Last year, the U.S.P.S. added another $5.1 billion in red ink to its ineptly managed, unionized, failing operation.
USPS in its press releases makes this claim: ”The Postal Service receives no tax dollars for operating expenses and relies on the sale of postage, products and services to fund its operations.” But does it make any sense that the USPS could be in the red while maintaining its bloated business model with no taxpayer support? Of course it doesn’t.
Many states historically paper over their budgets by borrowing money. The USPS opened a $15 billion line of credit from the U.S. Treasury in the 1990s. They could make a stretch and claim that the treasury is covering its bills and hope we forget that every April 15th, taxpayers write checks made out to the U.S. Treasury.
Who do you suppose picks up the tab for the USPS commercials?
If that money borrowed is paid back, there’s no problem, right? Indeed there is; an equally inept Congress wants the taxpayer to once again foot the bill. Another way the taxpayer has continued to pick up the tab for such largess is due to the continuous rise in the cost of postage stamps outpacing inflation.
Congressman Darrell Issa (R-CA), Chairman, House Government Oversight Committee introduced H.R. 2309, The Postal Reform Act on June 23, 2011. A major portion of the plan relies on discontinuing mail delivery on Saturdays.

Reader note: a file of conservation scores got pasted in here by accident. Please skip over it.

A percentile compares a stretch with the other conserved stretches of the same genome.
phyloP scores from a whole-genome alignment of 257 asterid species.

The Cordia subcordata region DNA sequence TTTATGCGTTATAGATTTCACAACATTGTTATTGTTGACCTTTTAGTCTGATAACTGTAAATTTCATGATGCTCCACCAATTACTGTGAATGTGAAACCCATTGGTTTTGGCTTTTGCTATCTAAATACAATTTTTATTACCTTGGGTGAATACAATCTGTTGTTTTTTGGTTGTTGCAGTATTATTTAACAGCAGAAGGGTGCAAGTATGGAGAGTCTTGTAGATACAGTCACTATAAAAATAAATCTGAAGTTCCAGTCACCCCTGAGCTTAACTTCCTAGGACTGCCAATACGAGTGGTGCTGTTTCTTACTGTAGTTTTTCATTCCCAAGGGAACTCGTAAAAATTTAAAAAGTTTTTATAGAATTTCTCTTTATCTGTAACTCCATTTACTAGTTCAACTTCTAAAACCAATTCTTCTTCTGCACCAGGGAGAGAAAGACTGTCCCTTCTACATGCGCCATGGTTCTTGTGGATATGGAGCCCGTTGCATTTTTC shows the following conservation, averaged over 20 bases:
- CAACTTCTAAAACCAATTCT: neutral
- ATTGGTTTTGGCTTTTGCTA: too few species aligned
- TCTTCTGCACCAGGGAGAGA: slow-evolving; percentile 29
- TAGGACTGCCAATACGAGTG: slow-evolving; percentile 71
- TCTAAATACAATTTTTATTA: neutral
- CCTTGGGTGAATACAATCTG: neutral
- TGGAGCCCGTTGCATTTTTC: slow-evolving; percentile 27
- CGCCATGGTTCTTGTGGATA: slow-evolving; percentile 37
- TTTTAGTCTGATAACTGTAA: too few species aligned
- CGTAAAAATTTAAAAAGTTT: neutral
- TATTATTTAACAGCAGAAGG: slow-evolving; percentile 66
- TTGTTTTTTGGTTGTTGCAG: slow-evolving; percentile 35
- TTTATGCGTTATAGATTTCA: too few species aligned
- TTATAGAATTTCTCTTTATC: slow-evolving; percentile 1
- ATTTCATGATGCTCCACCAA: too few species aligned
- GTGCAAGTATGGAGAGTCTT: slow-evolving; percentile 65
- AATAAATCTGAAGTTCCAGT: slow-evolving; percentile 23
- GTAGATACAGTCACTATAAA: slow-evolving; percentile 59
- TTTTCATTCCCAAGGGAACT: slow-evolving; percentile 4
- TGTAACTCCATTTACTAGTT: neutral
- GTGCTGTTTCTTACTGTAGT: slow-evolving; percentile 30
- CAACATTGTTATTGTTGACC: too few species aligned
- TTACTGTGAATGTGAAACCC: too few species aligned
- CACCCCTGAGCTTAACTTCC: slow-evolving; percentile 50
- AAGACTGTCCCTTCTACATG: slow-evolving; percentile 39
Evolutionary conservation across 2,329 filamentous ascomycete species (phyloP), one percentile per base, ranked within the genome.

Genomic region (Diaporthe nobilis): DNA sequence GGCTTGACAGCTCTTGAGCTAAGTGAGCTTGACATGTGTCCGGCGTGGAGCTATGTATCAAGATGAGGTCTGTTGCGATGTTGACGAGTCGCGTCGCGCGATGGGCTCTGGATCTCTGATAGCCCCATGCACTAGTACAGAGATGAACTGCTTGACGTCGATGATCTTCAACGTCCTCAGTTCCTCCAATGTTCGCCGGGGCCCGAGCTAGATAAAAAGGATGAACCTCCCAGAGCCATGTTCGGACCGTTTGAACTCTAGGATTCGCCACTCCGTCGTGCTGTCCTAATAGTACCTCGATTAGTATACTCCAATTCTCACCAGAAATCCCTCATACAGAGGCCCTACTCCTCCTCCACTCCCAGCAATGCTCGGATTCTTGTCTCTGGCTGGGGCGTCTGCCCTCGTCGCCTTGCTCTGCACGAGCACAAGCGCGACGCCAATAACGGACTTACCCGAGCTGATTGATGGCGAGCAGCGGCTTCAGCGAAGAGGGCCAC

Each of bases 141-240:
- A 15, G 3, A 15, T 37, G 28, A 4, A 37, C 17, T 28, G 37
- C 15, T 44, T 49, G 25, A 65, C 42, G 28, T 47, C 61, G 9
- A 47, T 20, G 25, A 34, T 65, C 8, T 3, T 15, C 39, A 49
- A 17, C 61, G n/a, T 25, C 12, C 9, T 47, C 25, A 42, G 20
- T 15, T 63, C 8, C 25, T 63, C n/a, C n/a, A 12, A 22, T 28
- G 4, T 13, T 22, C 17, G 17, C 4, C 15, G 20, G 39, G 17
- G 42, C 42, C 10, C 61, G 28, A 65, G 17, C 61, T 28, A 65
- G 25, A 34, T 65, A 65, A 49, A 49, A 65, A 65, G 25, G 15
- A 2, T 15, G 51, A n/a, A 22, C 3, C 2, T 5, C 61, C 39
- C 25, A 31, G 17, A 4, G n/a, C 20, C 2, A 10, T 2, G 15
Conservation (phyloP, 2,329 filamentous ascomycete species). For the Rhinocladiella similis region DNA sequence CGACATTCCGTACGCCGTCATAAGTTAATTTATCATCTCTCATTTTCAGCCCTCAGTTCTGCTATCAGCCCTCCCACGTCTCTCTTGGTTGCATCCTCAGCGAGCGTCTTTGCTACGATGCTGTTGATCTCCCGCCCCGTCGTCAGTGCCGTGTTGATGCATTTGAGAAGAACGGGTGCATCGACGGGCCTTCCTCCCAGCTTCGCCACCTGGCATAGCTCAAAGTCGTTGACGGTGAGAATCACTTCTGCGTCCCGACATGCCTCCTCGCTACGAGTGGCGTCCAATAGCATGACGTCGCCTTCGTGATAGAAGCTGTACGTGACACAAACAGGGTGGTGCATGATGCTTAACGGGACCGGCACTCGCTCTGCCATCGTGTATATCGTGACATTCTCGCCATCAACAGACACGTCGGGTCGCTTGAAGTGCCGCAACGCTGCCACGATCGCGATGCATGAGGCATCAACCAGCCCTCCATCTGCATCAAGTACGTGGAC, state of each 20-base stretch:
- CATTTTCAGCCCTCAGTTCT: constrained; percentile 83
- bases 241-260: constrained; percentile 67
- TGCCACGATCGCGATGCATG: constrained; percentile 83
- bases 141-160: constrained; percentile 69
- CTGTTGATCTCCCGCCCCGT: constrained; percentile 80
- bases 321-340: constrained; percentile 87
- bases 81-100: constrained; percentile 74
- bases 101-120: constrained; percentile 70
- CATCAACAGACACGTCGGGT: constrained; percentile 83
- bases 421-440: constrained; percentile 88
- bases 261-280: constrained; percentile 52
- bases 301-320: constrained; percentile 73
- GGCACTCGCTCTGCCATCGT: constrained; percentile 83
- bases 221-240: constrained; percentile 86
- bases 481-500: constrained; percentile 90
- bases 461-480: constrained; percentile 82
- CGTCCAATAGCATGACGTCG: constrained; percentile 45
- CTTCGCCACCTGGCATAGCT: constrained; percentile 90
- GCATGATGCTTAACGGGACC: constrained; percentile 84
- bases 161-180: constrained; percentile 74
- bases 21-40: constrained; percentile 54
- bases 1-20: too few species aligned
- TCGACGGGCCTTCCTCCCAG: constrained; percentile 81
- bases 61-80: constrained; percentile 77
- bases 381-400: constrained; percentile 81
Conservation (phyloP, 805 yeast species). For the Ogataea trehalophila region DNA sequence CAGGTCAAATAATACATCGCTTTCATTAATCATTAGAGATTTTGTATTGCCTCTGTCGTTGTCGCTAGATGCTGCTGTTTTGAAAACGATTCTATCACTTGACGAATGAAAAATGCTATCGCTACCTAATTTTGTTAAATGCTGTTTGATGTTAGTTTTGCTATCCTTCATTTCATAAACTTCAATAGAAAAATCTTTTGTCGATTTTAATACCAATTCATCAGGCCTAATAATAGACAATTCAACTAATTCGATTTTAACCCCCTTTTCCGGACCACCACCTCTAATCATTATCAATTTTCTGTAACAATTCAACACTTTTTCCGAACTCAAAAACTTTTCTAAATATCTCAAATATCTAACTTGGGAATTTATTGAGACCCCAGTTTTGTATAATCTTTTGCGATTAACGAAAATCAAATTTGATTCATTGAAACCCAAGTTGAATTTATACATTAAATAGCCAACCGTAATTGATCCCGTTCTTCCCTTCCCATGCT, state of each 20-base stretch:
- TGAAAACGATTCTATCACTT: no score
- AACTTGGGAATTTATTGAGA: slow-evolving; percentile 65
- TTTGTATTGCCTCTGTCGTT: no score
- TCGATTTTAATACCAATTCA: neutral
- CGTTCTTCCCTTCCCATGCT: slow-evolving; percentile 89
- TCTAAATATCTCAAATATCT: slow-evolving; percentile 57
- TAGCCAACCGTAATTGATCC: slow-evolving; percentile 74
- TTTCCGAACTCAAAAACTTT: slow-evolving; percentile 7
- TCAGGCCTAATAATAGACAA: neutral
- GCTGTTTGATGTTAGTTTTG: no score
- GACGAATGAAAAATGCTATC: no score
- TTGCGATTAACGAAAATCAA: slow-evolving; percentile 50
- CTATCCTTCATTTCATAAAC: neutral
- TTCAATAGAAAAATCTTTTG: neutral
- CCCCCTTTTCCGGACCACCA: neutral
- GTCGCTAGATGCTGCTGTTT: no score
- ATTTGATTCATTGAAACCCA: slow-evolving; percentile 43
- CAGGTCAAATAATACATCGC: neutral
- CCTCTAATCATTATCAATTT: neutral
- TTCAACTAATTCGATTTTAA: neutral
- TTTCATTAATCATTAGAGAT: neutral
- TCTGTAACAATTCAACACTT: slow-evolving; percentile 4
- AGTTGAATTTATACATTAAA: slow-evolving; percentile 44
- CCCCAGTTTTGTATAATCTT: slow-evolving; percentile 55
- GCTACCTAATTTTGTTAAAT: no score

Alternatives to Congressman Issa’s overhaul might include the following:
1. Raising the price of junk mail to the same price as first class mail. Studies have shown that mail advertising is ineffective; perhaps this would also encourage companies continuing to send their unwanted trash to discontinue this action.
The average American adult receives 41 pounds of junk mail each year. According to the Environmental Protection Agency, about 44% of junk mail is thrown away without being opened or read. People have become so inundated with advertising mail that they cannot or do not care to go through all of the pieces of junk mail that they receive, which leads them to just throw most of it out.
2. Break up the postal union. There is absolutely no reason for a former government run agency to allow unions. They predictably increase costs while getting union members better wages and benefits than employees with equal education and job skills.
3. Encourage the use of online bill payment. It is reliable and costs nothing.
4. Need to mail a package or anything weighing more that an ounce? Begin using UPS or FED X, both with sound business models and in no way subsidized by the taxpayer.
5. Immediately cease and desist from all forms of advertising.
That’s my story and I’m sticking to it; I’m J.C., and I approve this message.
Complete story: Will you still get mail on Saturdays? (Here)
Visit Jim’s site: We The People
Photo credit: MoneyBlogNewz (Creative Commons)
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